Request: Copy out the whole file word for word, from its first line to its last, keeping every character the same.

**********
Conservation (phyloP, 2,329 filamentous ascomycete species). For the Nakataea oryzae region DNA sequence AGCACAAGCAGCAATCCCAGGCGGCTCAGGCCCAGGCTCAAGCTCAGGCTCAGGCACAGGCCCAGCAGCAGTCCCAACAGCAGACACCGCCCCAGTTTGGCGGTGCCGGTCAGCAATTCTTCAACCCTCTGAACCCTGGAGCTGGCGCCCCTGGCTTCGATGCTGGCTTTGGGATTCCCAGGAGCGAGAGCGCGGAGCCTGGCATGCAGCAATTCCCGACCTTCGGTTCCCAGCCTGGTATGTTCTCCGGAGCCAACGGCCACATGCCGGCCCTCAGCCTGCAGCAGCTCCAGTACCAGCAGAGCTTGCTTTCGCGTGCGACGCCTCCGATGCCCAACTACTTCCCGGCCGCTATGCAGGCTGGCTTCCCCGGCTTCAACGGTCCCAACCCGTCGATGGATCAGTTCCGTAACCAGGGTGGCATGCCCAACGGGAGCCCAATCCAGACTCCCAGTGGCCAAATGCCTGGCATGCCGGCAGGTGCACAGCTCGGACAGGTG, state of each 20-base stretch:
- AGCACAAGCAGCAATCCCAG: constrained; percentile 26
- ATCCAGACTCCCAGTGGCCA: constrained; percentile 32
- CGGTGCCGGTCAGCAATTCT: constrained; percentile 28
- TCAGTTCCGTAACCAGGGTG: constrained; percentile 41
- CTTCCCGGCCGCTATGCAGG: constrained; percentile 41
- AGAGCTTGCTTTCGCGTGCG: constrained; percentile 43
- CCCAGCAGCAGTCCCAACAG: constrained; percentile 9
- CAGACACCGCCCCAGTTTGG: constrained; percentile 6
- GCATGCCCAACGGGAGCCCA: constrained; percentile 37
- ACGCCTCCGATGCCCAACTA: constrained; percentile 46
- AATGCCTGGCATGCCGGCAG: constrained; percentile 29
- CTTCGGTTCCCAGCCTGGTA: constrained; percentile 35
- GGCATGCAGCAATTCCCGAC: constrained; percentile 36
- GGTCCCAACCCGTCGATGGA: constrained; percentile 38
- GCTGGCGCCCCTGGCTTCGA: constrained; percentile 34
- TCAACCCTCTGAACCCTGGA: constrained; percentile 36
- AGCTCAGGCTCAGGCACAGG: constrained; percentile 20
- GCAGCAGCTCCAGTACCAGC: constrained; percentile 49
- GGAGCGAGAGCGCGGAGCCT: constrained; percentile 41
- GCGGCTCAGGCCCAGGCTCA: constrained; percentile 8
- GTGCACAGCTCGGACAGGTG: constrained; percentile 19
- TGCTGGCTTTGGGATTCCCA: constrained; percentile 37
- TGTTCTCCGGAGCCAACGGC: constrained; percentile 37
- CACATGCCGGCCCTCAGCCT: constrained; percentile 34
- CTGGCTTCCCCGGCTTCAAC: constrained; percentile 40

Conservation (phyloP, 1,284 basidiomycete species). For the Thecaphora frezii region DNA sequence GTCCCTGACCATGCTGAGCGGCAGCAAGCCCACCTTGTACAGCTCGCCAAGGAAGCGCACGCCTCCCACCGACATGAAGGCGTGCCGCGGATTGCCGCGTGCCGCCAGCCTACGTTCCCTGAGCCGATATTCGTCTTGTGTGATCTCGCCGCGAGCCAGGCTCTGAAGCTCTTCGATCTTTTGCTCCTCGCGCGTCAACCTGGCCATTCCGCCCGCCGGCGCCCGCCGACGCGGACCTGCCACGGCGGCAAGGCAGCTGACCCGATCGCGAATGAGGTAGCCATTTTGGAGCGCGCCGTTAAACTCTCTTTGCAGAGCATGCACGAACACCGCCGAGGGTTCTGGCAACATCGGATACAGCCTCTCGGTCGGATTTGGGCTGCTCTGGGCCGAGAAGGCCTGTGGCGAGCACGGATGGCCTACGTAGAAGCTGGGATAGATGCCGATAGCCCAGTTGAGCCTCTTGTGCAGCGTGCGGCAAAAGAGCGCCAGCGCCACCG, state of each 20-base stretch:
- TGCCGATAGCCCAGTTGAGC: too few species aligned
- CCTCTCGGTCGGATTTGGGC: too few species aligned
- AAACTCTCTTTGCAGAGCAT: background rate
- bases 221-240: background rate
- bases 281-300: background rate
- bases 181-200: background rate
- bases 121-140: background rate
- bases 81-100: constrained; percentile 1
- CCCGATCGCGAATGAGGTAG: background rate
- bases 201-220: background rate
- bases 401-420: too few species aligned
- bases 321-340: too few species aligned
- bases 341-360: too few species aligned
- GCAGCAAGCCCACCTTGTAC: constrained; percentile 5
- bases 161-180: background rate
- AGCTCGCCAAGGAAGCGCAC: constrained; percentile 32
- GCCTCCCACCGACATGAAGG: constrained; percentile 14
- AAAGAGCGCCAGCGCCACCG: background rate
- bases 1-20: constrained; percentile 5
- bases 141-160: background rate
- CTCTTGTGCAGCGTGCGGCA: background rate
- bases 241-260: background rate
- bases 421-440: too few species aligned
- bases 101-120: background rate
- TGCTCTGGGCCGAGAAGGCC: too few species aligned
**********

Conservation (phyloP, 2,329 filamentous ascomycete species). For the Nakataea oryzae region DNA sequence AGCACAAGCAGCAATCCCAGGCGGCTCAGGCCCAGGCTCAAGCTCAGGCTCAGGCACAGGCCCAGCAGCAGTCCCAACAGCAGACACCGCCCCAGTTTGGCGGTGCCGGTCAGCAATTCTTCAACCCTCTGAACCCTGGAGCTGGCGCCCCTGGCTTCGATGCTGGCTTTGGGATTCCCAGGAGCGAGAGCGCGGAGCCTGGCATGCAGCAATTCCCGACCTTCGGTTCCCAGCCTGGTATGTTCTCCGGAGCCAACGGCCACATGCCGGCCCTCAGCCTGCAGCAGCTCCAGTACCAGCAGAGCTTGCTTTCGCGTGCGACGCCTCCGATGCCCAACTACTTCCCGGCCGCTATGCAGGCTGGCTTCCCCGGCTTCAACGGTCCCAACCCGTCGATGGATCAGTTCCGTAACCAGGGTGGCATGCCCAACGGGAGCCCAATCCAGACTCCCAGTGGCCAAATGCCTGGCATGCCGGCAGGTGCACAGCTCGGACAGGTG, state of each 20-base stretch:
- AGCACAAGCAGCAATCCCAG: constrained; percentile 26
- ATCCAGACTCCCAGTGGCCA: constrained; percentile 32
- CGGTGCCGGTCAGCAATTCT: constrained; percentile 28
- TCAGTTCCGTAACCAGGGTG: constrained; percentile 41
- CTTCCCGGCCGCTATGCAGG: constrained; percentile 41
- AGAGCTTGCTTTCGCGTGCG: constrained; percentile 43
- CCCAGCAGCAGTCCCAACAG: constrained; percentile 9
- CAGACACCGCCCCAGTTTGG: constrained; percentile 6
- GCATGCCCAACGGGAGCCCA: constrained; percentile 37
- ACGCCTCCGATGCCCAACTA: constrained; percentile 46
- AATGCCTGGCATGCCGGCAG: constrained; percentile 29
- CTTCGGTTCCCAGCCTGGTA: constrained; percentile 35
- GGCATGCAGCAATTCCCGAC: constrained; percentile 36
- GGTCCCAACCCGTCGATGGA: constrained; percentile 38
- GCTGGCGCCCCTGGCTTCGA: constrained; percentile 34
- TCAACCCTCTGAACCCTGGA: constrained; percentile 36
- AGCTCAGGCTCAGGCACAGG: constrained; percentile 20
- GCAGCAGCTCCAGTACCAGC: constrained; percentile 49
- GGAGCGAGAGCGCGGAGCCT: constrained; percentile 41
- GCGGCTCAGGCCCAGGCTCA: constrained; percentile 8
- GTGCACAGCTCGGACAGGTG: constrained; percentile 19
- TGCTGGCTTTGGGATTCCCA: constrained; percentile 37
- TGTTCTCCGGAGCCAACGGC: constrained; percentile 37
- CACATGCCGGCCCTCAGCCT: constrained; percentile 34
- CTGGCTTCCCCGGCTTCAAC: constrained; percentile 40

Conservation (phyloP, 1,284 basidiomycete species). For the Thecaphora frezii region DNA sequence GTCCCTGACCATGCTGAGCGGCAGCAAGCCCACCTTGTACAGCTCGCCAAGGAAGCGCACGCCTCCCACCGACATGAAGGCGTGCCGCGGATTGCCGCGTGCCGCCAGCCTACGTTCCCTGAGCCGATATTCGTCTTGTGTGATCTCGCCGCGAGCCAGGCTCTGAAGCTCTTCGATCTTTTGCTCCTCGCGCGTCAACCTGGCCATTCCGCCCGCCGGCGCCCGCCGACGCGGACCTGCCACGGCGGCAAGGCAGCTGACCCGATCGCGAATGAGGTAGCCATTTTGGAGCGCGCCGTTAAACTCTCTTTGCAGAGCATGCACGAACACCGCCGAGGGTTCTGGCAACATCGGATACAGCCTCTCGGTCGGATTTGGGCTGCTCTGGGCCGAGAAGGCCTGTGGCGAGCACGGATGGCCTACGTAGAAGCTGGGATAGATGCCGATAGCCCAGTTGAGCCTCTTGTGCAGCGTGCGGCAAAAGAGCGCCAGCGCCACCG, state of each 20-base stretch:
- TGCCGATAGCCCAGTTGAGC: too few species aligned
- CCTCTCGGTCGGATTTGGGC: too few species aligned
- AAACTCTCTTTGCAGAGCAT: background rate
- bases 221-240: background rate
- bases 281-300: background rate
- bases 181-200: background rate
- bases 121-140: background rate
- bases 81-100: constrained; percentile 1
- CCCGATCGCGAATGAGGTAG: background rate
- bases 201-220: background rate
- bases 401-420: too few species aligned
- bases 321-340: too few species aligned
- bases 341-360: too few species aligned
- GCAGCAAGCCCACCTTGTAC: constrained; percentile 5
- bases 161-180: background rate
- AGCTCGCCAAGGAAGCGCAC: constrained; percentile 32
- GCCTCCCACCGACATGAAGG: constrained; percentile 14
- AAAGAGCGCCAGCGCCACCG: background rate
- bases 1-20: constrained; percentile 5
- bases 141-160: background rate
- CTCTTGTGCAGCGTGCGGCA: background rate
- bases 241-260: background rate
- bases 421-440: too few species aligned
- bases 101-120: background rate
- TGCTCTGGGCCGAGAAGGCC: too few species aligned